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Appendix 2: Accessibility evaluation

The Web Accessibility Service is happy to provide advice on evaluating web resources for accessibility or to conduct evaluations; but staff are encouraged to carry out their own accessibility evaluations wherever possible. The following is a basic list of techniques for carrying out a rudimentary accessibility review of a web site:

  1. Colour contrast: compare the colours of text and background using a tool such as the free Colour Contrast Analyser tool. Does it report possible problems with low contrast?
  2. Check pages in a non-graphic browser such as Lynx (for more information see http://en.wikipedia.org/wiki/Lynx_(web_browser)). This shows you pages in a stripped down, linearised form, with no images, no columns or tables, and no styling, and gives an approximation of what would be read out by a screen reader. Does what you see make sense? Is any essential information missing?
  3. Check for structural HTML: Use a tool like the Web Developer Toolbar or Web Accessibility Toolbar to highlight all instances of headings and table headings on a page. Are all headings appropriately identified? Do tables have row and column headings?
  4. Listen to the resource spoken by a screen reader. Either ask a blind person to access the site, or try listening to the page yourself using the free NonVisual Desktop Access screen reader, or the demonstration version of the JAWS screen reader. Does what you hear make sense? Do links appear in a logical order? Can you hear distinguishing information that requires you to be able to see the page - such as colour or position (for example reference to "items in red" or "the menu on the right" - although note that terms such as "above" and "below" are acceptable, as these terms are generally understood in English to mean previous and subsequent content respectively)?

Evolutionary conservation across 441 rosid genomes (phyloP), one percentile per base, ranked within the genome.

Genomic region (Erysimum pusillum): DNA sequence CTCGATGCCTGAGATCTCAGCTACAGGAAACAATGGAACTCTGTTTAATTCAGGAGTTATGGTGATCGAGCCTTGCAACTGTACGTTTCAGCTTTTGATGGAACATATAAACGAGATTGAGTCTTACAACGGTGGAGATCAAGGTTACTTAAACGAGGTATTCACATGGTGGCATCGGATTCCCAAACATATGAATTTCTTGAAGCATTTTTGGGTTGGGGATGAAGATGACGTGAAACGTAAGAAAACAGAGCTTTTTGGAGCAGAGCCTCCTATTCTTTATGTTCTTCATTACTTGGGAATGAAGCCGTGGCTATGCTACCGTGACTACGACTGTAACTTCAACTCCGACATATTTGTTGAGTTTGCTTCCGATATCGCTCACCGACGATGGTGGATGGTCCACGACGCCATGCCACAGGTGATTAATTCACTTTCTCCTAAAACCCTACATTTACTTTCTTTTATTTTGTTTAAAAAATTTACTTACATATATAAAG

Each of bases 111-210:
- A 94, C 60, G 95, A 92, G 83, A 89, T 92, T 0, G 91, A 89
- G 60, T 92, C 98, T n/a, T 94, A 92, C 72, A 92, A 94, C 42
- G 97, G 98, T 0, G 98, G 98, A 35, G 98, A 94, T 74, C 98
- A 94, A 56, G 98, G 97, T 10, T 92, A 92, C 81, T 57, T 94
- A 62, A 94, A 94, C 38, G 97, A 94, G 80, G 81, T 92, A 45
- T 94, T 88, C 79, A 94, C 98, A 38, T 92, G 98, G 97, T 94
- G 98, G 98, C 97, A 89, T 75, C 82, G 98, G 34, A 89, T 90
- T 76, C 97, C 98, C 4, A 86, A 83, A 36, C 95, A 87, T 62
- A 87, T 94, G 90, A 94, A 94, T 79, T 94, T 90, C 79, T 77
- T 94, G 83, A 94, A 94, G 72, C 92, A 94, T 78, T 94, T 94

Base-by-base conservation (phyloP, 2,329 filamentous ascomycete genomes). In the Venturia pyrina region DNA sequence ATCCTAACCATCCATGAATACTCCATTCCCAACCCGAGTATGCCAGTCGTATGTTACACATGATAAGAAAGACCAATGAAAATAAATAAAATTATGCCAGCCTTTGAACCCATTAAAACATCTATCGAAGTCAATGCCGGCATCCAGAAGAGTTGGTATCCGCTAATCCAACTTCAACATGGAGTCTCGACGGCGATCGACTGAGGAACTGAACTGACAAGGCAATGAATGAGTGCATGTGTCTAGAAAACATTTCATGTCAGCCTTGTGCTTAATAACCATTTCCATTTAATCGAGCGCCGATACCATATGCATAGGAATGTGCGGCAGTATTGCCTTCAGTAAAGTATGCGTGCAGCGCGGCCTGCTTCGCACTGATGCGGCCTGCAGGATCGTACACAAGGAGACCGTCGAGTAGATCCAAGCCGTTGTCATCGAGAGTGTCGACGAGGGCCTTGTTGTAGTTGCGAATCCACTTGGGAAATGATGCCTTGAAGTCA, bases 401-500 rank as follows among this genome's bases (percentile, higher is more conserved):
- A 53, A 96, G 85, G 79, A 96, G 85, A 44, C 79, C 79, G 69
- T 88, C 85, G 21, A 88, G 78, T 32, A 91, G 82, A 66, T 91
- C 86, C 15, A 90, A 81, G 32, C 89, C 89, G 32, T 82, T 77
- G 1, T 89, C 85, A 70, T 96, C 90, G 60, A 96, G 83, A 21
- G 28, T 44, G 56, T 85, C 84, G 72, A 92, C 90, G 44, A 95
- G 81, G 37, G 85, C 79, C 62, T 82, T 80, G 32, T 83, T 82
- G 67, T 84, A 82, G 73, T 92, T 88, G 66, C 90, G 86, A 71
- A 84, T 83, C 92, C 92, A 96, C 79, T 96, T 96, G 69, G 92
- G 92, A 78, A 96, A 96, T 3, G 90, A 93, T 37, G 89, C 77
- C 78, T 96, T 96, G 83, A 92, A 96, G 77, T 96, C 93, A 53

5. Keyboard accessibility: Navigate through the resource using the keyboard. Can all information and functionality be accessed using the keyboard? (Essential keys are: Tab to move forward to the next link, Shift+Tab to move to the previous link, Return to follow the currently in focus link. In forms, the space bar switches on and off checkbox values, the cursor keys allow access to drop down menus and to change radio button values.)
  6. Print quality check: Print off a page in black and white. Can you read and understand all information on the page?
  7. Multimedia: If there is multimedia on the web site, does it have captions or a transcript? (Captions are what the BBC calls "subtitles" - text showing spoken dialogue and additional audio information for people who cannot hear it. In the accessibility world, subtitles means a textual translation of the spoken language into another language - in other words captions are an accessibility solution for people who cannot hear, and subtitles are an accessibility solution for people who cannot understand what they hear.) For video, is audio description available?
  8. HTML validity: Check selected web pages using an HTML validator, such as the W3C HTML Markup Validation Service website - do any errors arise?
  9. Automated accessibility check: Run selected pages through an online accessibility checking tool - does it report any problems? (Note that automated accessibility checking tools can only check for some, not all, accessibility problems.)

Once you have carried out the above techniques:

  1. Make a note of all the potential accessibility barriers you find - and make sure you act to remove them (or provide ways round them).
  2. Keep a note of any barriers that are difficult or impossible to remove - and consider how someone who encounters them can be supported in other ways.
  3. Keep evaluating as your resource evolved - new barriers can inadvertently appear whenever new content is added or existing content edited.

For more advice, speak to the Web Accessibility Service.

Previous: 8. Appendix 1. The need for an internal definition of best practice in accessible Web design

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